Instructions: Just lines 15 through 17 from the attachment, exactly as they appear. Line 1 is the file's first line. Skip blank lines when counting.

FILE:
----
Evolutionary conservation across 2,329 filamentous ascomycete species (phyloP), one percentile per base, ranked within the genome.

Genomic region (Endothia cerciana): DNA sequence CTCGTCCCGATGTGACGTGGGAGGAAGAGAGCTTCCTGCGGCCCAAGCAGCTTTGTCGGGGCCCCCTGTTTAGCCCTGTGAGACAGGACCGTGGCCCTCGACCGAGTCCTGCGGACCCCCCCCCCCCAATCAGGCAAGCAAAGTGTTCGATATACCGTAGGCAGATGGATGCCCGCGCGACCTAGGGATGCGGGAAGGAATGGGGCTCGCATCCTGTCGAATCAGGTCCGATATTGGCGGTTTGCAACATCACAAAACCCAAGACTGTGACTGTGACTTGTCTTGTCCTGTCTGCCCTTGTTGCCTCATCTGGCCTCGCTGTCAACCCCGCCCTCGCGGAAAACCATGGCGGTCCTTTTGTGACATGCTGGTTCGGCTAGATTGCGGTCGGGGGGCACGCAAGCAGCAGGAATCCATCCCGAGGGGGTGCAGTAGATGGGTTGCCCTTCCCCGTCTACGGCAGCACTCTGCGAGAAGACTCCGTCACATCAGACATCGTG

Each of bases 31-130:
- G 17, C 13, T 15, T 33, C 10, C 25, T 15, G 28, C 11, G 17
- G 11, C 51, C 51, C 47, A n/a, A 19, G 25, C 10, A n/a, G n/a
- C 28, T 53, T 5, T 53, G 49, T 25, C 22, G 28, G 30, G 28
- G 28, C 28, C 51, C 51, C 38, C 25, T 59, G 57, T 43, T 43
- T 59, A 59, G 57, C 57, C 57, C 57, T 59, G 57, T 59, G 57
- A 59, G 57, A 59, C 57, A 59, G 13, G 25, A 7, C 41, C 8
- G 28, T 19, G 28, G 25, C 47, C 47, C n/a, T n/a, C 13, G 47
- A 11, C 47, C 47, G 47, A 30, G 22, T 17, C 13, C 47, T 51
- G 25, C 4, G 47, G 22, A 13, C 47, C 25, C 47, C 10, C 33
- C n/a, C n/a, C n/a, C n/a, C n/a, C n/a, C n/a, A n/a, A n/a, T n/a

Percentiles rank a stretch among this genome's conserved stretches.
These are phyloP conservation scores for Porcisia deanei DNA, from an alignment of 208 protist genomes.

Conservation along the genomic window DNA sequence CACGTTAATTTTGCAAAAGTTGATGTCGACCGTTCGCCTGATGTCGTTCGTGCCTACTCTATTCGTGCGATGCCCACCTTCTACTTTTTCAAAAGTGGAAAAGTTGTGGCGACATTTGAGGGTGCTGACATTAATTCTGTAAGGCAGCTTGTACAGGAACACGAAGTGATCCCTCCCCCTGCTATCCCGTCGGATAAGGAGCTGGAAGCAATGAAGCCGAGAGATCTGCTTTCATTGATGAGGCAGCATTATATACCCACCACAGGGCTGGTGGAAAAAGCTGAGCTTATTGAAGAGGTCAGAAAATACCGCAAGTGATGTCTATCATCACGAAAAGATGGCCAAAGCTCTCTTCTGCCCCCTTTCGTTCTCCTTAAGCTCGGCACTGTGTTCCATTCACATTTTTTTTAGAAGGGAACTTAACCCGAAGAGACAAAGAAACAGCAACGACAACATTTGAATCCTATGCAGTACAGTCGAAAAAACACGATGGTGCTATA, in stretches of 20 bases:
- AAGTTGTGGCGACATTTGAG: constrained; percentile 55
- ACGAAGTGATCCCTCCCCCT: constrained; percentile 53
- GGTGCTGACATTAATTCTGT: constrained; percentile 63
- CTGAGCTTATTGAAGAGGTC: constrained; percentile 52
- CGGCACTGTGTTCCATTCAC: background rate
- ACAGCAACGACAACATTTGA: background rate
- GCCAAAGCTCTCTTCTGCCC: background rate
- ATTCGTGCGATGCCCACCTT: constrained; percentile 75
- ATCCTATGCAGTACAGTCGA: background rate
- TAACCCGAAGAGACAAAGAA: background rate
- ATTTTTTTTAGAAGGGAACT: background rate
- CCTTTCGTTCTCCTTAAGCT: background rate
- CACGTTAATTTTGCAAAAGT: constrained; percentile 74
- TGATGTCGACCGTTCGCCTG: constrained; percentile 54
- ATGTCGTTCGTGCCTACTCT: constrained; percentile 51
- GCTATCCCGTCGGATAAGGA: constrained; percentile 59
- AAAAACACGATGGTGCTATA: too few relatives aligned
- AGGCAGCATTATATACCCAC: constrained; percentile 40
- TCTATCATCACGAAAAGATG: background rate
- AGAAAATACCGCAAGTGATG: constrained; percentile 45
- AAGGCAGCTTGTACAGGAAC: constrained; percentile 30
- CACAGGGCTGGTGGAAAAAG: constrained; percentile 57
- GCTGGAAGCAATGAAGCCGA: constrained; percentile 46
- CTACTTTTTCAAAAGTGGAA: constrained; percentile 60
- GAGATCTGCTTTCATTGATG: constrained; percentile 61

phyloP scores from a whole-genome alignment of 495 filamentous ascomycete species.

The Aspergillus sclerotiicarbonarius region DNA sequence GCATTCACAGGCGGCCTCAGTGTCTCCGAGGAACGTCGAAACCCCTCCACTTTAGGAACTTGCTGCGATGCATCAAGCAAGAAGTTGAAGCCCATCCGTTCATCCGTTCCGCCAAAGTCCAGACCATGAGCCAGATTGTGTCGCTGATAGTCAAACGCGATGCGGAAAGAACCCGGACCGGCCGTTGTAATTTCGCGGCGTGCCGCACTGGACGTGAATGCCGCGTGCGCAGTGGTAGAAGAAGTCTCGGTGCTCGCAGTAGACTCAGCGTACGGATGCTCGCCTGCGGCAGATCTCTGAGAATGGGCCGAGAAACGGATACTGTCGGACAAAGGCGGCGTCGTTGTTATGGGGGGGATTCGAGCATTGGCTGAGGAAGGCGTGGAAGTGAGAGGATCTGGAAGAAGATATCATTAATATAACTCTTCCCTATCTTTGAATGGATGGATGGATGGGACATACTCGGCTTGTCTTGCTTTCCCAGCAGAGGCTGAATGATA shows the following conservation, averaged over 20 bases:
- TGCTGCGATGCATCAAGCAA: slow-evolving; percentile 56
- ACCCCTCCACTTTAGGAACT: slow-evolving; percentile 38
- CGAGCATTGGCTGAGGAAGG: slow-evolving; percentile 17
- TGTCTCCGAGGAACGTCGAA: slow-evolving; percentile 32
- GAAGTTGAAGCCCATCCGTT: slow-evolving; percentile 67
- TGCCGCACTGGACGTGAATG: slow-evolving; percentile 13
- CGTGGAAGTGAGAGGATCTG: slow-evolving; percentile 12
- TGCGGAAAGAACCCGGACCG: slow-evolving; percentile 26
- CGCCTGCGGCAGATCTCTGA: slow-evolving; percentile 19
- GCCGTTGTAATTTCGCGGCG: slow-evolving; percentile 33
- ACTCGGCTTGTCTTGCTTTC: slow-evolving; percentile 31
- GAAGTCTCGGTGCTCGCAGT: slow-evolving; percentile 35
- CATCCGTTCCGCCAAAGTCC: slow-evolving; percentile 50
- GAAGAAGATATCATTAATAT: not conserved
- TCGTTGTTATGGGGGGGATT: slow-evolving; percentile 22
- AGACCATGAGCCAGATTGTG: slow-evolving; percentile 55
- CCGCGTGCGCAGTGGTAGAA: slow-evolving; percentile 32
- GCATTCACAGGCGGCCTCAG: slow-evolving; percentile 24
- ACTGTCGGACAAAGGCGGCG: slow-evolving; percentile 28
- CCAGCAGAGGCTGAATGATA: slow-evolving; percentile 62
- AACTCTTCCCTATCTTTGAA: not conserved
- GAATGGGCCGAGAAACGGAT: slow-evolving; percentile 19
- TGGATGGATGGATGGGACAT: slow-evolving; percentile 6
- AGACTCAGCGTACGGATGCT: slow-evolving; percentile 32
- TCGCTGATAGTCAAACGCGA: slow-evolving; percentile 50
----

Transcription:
These are phyloP conservation scores for Porcisia deanei DNA, from an alignment of 208 protist genomes.

Conservation along the genomic window DNA sequence CACGTTAATTTTGCAAAAGTTGATGTCGACCGTTCGCCTGATGTCGTTCGTGCCTACTCTATTCGTGCGATGCCCACCTTCTACTTTTTCAAAAGTGGAAAAGTTGTGGCGACATTTGAGGGTGCTGACATTAATTCTGTAAGGCAGCTTGTACAGGAACACGAAGTGATCCCTCCCCCTGCTATCCCGTCGGATAAGGAGCTGGAAGCAATGAAGCCGAGAGATCTGCTTTCATTGATGAGGCAGCATTATATACCCACCACAGGGCTGGTGGAAAAAGCTGAGCTTATTGAAGAGGTCAGAAAATACCGCAAGTGATGTCTATCATCACGAAAAGATGGCCAAAGCTCTCTTCTGCCCCCTTTCGTTCTCCTTAAGCTCGGCACTGTGTTCCATTCACATTTTTTTTAGAAGGGAACTTAACCCGAAGAGACAAAGAAACAGCAACGACAACATTTGAATCCTATGCAGTACAGTCGAAAAAACACGATGGTGCTATA, in stretches of 20 bases:
- AAGTTGTGGCGACATTTGAG: constrained; percentile 55